On a spring day in 2007, David Zaslav walked into an intimate, living-room-style conference room on the second floor of Harpo Studios in Chicago and sat down next to Oprah Winfrey. The 47-year-old television executive hadn’t met Oprah before, and although he’d spent his share of time in the presence of celebrities, he was struck by how life-size she seemed. As anyone who watches her show knows, Oprah’s great gift is the way she can be at once a star and Everywoman. She contains multitudes: There is empathetic Oprah (commiserating with abuse survivors, the parents of autistic children, or the entire nation of South Africa), indignant Oprah (seething at James Frey over fabricating his memoir), fun-loving Oprah (road-tripping across America with best friend Gayle King), news-making Oprah (Tom Cruise), tabloid Oprah (her weight is up, it’s down), mystical Oprah (The Secret and its Law of Attraction, suggesting you can get whatever you want if you just want it enough), and altruistic Oprah (“Everybody gets a car!”).
That day, Zaslav was talking with Oprah the businesswoman. She sat quietly, with her glasses perched at the end of her nose; she was in tire-kicking mode. “She had done a fair amount of homework,” Zaslav remembers. “She knew a lot about Discovery. She knew a lot about me.”
Six months earlier, Zaslav had left his job as one of Bob Wright’s deputies at NBC to become the CEO of Discovery Communications, putting him in charge of thirteen channels on the basic-cable dial, including TLC and Animal Planet. Oprah had kind words for Discovery; she had just watched Planet Earth, Discovery’s eleven-part documentary co-produced with the BBC, which she said she loved so much she would have liked to have narrated it. Still, a hit for Discovery was a show that drew 1 million viewers. Oprah, on a fair day, brought in 7 million. It would seem that Zaslav would have little to offer the most successful woman in the world. But he thought he had something that Oprah wanted.
What he had in mind, Zaslav told Oprah in his native New York accent, was an elegant transaction. With no money changing hands, Oprah would become an equal financial partner in Discovery Health—a chronically underperforming runt of the Discovery litter, heretofore famous for shows like Plastic Surgery: Before and After. What Discovery Health needed, he said, was a radical makeover. His plan, he told her, was a 24-hour Oprah channel.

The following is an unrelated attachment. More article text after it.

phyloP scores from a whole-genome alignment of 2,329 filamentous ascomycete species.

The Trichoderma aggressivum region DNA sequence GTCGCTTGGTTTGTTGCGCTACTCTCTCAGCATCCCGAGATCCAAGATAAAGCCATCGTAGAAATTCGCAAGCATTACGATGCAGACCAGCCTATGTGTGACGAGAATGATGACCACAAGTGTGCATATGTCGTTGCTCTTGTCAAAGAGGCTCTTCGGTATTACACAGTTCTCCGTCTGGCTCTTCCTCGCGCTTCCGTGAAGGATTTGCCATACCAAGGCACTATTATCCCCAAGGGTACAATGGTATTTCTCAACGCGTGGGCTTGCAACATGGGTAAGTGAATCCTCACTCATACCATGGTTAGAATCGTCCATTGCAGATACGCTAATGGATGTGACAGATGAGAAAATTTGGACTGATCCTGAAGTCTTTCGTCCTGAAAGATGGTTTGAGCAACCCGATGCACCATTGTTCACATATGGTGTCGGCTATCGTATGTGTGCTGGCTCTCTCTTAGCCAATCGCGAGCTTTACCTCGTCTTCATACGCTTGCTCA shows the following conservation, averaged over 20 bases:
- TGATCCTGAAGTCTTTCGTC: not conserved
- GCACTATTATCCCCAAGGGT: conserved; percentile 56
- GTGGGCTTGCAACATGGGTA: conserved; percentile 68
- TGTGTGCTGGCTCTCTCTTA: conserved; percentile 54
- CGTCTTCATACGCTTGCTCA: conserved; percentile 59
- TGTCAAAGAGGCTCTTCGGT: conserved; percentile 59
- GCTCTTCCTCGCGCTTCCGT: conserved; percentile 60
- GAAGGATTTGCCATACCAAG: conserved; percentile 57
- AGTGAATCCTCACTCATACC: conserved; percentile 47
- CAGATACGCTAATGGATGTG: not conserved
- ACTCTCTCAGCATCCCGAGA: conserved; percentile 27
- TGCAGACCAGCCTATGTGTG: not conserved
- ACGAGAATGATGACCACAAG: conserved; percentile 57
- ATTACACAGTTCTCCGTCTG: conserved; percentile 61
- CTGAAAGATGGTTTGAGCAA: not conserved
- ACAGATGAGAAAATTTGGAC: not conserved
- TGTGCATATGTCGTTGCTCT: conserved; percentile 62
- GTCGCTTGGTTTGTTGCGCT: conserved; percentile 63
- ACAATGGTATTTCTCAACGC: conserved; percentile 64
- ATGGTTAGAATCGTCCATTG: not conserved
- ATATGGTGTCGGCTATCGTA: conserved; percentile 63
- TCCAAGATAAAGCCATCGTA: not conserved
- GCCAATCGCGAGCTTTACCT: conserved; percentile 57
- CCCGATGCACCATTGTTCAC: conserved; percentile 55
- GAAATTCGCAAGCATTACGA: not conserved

Zaslav explained that Oprah could have free reign over an entirely new cable network without the hurdles of having to start a cable channel from scratch. She could reoutfit an existing channel, complete with a ready-made infrastructure and potential access to Discovery Health’s 75 million cable subscribers. He promised her complete creative control—unlike the deal she had at Oxygen, the women’s cable network that she’d invested in a few years earlier but later abandoned in frustration. Just by putting Oprah’s name on an existing cable channel, Zaslav was clearly suggesting, that channel could increase in value by a few billion dollars, making both sides a fortune before Oprah ever decided what would go on the air.
But as he went on, Zaslav didn’t focus on money. He talked, as a talk with Oprah Winfrey would need to, about vision. Discovery, he said, was about nurturing people’s curiosity, inspiring them to think outside their familiar worlds. Oprah, of course, was also about inspiration and self-improvement (“Live your best life”). He brought up certain episodes of her talk show and said they could form the basis for new series on the channel. He talked about her success with O: The Oprah Magazine and her knack for nurturing new talent like Rachael Ray, Suze Orman, and doctors Phil and Oz, all of whom have a similar passion for helping people lead richer lives. He understood that the mission mattered most to Oprah. “She doesn’t get pushed around by trying to make more money or trying to reach more people,” Zaslav recalls. What he didn’t talk about was The Oprah Winfrey Show itself. Every few years, Oprah would publicly make noises about retiring from her talk show, but nothing would come of it. If Zaslav had designs on the crown jewel of the Oprah empire, he didn’t let on, not yet anyway. Any talk of moving the show to the new channel could come later. For now, it was enough simply to start a relationship with Oprah.